The Clay Cross by-election of 1944 was held on 14 April 1944. The byelection was held due to the death of the incumbent Labour MP, George Ridley. It was won by the Labour candidate Harold Neal.D. Craven Griffiths, a Liberal who worked for the civil service wanted to stand in the by-election. The President of the Board of Trade refused him permission for a leave of absence to fight a campaign.

2017 Derbyshire County Council election

An election to Derbyshire County Council took place on 4 May 2017 as part of the 2017 United Kingdom local elections. 64 councillors were elected from 61 electoral divisions which returned either one or two county councillors each by first-past-the-post voting for a four-year term of office. No elections were held in the City of Derby, which is a unitary authority outside the area covered by the County Council. The Conservative Party won back control of the council, taking thirty-seven of the authority's sixty-four seats.

All locally registered electors (British, Irish, Commonwealth and European Union citizens) who were aged 18 or over on Thursday 4 May 2017 were entitled to vote in the local elections. Those who were temporarily away from their ordinary address (for example, away working, on holiday, in student accommodation or in hospital) were also entitled to vote in the local elections, although those who had moved abroad and registered as overseas electors cannot vote in the local elections. It is possible to register to vote at more than one address (such as a university student who had a term-time address and lives at home during holidays) at the discretion of the local Electoral Register Office, but it remains an offence to vote more than once in the same local government election.

A61 road

The A61 is a major trunk road in England connecting Derby and Thirsk in North Yorkshire by way of Alfreton, Clay Cross, Chesterfield, Sheffield, Barnsley, Wakefield, Leeds, Harrogate and Ripon. The road is closely paralleled by the M1 motorway between Derby and Leeds.

Ashover Light Railway

The Ashover Light Railway was a 1 ft 11 1⁄2 in (597 mm) narrow gauge railway in Derbyshire, England that connected Clay Cross and Ashover. It was built by the Clay Cross Company to transport minerals such as limestone, fluorite, barytes and gritstone to its works at Clay Cross and for transport around the country by the LMS.

Clay Cross (UK Parliament constituency)

Clay Cross was a county constituency centred on the village of Clay Cross in north-east Derbyshire. It returned one Member of Parliament to the House of Commons of the Parliament of the United Kingdom, elected by the first past the post system.

The constituency was created for the 1918 general election, and abolished for the 1950 general election.

Clay Cross (athlete)

Clay Cross (born 26 November 1977 in Sydney) is an Australian shot putter. He won the Australian championships in 1996, 1997, 1999 and 2005.

His personal best is 19.42 metres, achieved in June 2004. This result makes him the all-time number one for New South Wales.

His brother Ryan Cross is a notable rugby league/rugby union player, and his father Paul played rugby league in the 1966 Grand Final.

Clay Cross Town F.C.

Clay Cross Town Football Club is an English football club based in Clay Cross, Derbyshire. The club plays in the Central Midlands League South Division.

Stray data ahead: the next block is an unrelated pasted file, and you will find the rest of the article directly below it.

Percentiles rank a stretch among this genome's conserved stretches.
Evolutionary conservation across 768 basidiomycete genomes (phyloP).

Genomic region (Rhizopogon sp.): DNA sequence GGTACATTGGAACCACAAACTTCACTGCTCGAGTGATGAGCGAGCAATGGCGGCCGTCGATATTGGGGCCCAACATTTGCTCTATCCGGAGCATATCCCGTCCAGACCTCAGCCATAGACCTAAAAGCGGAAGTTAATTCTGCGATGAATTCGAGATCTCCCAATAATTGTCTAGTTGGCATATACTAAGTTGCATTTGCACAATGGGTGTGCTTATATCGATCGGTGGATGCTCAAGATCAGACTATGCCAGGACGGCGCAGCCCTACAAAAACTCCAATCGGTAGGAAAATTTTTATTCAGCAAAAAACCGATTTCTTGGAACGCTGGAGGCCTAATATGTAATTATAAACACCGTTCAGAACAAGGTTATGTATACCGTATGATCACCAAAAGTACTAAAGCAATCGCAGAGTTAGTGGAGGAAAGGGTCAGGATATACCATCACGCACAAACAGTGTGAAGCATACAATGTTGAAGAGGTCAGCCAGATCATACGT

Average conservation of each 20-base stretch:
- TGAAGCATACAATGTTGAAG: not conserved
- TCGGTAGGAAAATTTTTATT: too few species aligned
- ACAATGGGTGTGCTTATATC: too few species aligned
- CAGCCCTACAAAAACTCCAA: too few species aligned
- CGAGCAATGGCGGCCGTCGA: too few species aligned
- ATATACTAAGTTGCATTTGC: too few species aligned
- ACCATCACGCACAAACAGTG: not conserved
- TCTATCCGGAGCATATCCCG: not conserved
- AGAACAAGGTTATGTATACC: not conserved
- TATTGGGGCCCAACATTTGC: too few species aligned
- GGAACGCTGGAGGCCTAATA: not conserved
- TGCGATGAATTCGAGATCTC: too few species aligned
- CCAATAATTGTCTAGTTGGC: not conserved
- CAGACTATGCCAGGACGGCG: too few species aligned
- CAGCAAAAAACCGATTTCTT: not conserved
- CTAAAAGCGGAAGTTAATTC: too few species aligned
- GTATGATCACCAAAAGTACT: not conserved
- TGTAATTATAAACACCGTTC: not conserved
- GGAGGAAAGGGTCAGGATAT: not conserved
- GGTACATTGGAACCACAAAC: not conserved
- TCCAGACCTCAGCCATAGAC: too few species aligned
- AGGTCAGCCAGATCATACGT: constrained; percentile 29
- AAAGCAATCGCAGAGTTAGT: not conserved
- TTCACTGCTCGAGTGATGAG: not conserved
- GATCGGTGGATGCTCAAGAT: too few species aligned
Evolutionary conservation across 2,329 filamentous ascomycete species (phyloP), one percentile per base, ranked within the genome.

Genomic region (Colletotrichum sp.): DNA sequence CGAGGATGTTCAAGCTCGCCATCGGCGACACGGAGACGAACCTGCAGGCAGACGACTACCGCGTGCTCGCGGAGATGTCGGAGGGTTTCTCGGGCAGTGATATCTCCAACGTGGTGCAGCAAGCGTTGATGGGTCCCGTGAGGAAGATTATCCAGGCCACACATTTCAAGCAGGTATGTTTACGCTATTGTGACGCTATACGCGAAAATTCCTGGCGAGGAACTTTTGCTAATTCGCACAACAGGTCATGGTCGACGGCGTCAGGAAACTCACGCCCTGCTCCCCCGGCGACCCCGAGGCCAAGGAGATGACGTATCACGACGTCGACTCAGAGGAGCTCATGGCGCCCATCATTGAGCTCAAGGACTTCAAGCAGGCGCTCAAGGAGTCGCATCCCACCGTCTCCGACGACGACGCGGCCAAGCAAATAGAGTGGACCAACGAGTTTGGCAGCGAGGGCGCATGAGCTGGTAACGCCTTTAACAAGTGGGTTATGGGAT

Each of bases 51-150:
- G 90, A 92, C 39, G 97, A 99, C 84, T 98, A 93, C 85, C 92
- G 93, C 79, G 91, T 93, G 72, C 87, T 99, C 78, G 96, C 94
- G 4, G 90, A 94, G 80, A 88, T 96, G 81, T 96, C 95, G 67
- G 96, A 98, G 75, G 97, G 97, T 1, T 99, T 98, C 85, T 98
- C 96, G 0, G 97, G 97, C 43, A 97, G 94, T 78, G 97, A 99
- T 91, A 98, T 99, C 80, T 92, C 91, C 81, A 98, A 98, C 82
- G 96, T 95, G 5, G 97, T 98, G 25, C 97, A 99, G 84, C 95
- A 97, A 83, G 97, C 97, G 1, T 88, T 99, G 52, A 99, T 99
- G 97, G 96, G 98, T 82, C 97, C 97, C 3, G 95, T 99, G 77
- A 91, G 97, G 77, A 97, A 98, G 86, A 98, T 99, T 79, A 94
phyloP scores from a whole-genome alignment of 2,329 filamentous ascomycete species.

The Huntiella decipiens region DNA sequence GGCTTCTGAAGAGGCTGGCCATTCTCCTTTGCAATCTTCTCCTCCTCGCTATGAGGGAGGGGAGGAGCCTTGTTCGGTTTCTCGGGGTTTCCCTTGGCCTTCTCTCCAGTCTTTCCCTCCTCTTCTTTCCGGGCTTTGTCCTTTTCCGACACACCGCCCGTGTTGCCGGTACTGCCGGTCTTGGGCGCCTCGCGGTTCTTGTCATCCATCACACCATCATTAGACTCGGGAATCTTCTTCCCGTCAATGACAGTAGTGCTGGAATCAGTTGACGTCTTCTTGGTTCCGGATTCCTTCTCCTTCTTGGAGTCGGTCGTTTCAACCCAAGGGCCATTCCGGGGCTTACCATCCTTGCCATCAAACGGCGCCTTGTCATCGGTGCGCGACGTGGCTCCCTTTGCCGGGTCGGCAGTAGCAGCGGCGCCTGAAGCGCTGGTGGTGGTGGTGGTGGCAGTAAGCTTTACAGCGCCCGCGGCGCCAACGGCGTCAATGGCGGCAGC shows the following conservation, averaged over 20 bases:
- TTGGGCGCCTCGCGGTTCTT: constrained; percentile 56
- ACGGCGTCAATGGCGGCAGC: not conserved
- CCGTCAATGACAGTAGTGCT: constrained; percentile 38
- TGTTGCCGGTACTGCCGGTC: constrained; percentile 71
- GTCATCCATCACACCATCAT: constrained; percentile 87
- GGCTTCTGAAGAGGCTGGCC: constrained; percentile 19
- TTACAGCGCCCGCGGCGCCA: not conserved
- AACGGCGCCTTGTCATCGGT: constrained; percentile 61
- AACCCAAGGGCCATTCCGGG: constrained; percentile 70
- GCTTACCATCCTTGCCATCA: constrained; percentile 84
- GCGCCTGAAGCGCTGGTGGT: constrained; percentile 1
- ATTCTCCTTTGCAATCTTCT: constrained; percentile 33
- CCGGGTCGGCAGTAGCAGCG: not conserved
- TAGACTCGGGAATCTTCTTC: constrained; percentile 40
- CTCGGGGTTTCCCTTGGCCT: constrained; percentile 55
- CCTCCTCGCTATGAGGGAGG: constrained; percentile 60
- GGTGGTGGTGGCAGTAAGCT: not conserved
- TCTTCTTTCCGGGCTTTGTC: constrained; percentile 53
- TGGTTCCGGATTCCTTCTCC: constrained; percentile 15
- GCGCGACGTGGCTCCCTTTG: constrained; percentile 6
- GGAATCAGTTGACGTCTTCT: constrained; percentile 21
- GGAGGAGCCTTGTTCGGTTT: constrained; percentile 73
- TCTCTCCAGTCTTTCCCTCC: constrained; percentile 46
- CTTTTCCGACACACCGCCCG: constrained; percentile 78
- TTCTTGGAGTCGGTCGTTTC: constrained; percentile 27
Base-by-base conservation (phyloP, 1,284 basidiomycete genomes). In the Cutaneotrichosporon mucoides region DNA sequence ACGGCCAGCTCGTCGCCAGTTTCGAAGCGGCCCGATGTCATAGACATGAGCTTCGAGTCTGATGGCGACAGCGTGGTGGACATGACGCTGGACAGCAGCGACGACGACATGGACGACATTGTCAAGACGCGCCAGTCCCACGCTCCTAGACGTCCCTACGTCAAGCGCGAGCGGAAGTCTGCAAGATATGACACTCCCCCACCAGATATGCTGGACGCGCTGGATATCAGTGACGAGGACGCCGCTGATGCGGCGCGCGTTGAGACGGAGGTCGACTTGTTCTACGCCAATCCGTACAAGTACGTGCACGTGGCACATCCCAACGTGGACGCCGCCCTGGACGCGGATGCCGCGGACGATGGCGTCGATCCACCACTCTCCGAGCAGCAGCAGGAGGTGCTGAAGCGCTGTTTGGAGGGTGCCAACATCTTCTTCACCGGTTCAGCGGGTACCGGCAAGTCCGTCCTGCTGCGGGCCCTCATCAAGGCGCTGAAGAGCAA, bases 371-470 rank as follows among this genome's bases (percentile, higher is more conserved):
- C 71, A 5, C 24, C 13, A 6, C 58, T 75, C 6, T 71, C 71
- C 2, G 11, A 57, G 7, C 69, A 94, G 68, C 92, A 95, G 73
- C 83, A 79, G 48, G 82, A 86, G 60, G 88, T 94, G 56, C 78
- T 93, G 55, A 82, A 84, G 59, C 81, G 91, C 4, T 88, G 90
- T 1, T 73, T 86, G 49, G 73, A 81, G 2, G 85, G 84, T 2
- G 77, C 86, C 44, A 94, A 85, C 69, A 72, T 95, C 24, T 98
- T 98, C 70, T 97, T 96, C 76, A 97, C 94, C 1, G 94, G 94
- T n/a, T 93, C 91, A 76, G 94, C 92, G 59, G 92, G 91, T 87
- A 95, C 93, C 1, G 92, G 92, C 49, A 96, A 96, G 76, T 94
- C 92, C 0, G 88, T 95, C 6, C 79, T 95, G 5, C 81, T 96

Clay Cross Tunnel

Clay Cross Tunnel is a 1,784 yards (1,631 m) tunnel on the former North Midland Railway line near Clay Cross in Derbyshire, England, now part of the Midland Main Line.

Clay Cross railway station

Clay Cross railway station was a railway station built by the North Midland Railway in 1840. It served the town of Clay Cross in Derbyshire, England.

It was originally planned to have been built within the Clay Cross Tunnel, however it was clear that it would be impossible to ventilate it effectively, so instead it was built at the northern entrance - nearer to Tupton.

The original station was the usual Francis Thompson Italianate design. In 1879 the line from Trent Junction was built through the Erewash Valley meeting the North Midland at the station, which had platforms serving two passenger lines, with two goods lines passing to the east, which continued the whole way down the Erewash Valley. The station was rebuilt in the Midland Railway style and, at some time, it was enlarged to serve four tracks, with two outer platforms and an island platform in the middle.

The station closed in 1967. There are no visible remains.

North of Clay Cross, there developed very busy Coal sidings, particularly those serving the Avenue Coal Carbonisation Plant. A locomotive shed was built at Hasland in 1861 with at one time as many as sixty engines. In the 1960s it supported sixteen Garratt 2-6-0+0-6-2 locomotives used for the coal traffic from Yorkshire.

The next station northwards was at Chesterfield.

Dennis Skinner

Dennis Edward Skinner (born 11 February 1932) is a British politician of the Labour Party serving as the Member of Parliament (MP) for Bolsover since 1970. Skinner became the longest continuously serving Labour MP on 16 December 2017. He was Chairman of the Labour Party for one year from 1988 to 1989 and served as a member of Labour's National Executive Committee, with brief breaks, for thirty years.He is known for his left-wing views and is considered by some to have an acerbic wit. He is a member of the Socialist Campaign Group of Labour MPs.

Derbyshire Fire and Rescue Service

Derbyshire Fire and Rescue Service is the statutory fire and rescue service for the county of Derbyshire, England.

Midland Main Line

The Midland Main Line is a major railway line in England from London to Sheffield in the north of England. The line is under the Network Rail description of Route 19; it comprises the lines from London's St Pancras station via Leicester, Derby/Nottingham and Chesterfield in the East Midlands.

Express passenger services on the line are operated by East Midlands Trains. The section between St Pancras and Bedford is electrified and forms the northern half of Thameslink, with a semi-fast service to Brighton and other suburban services.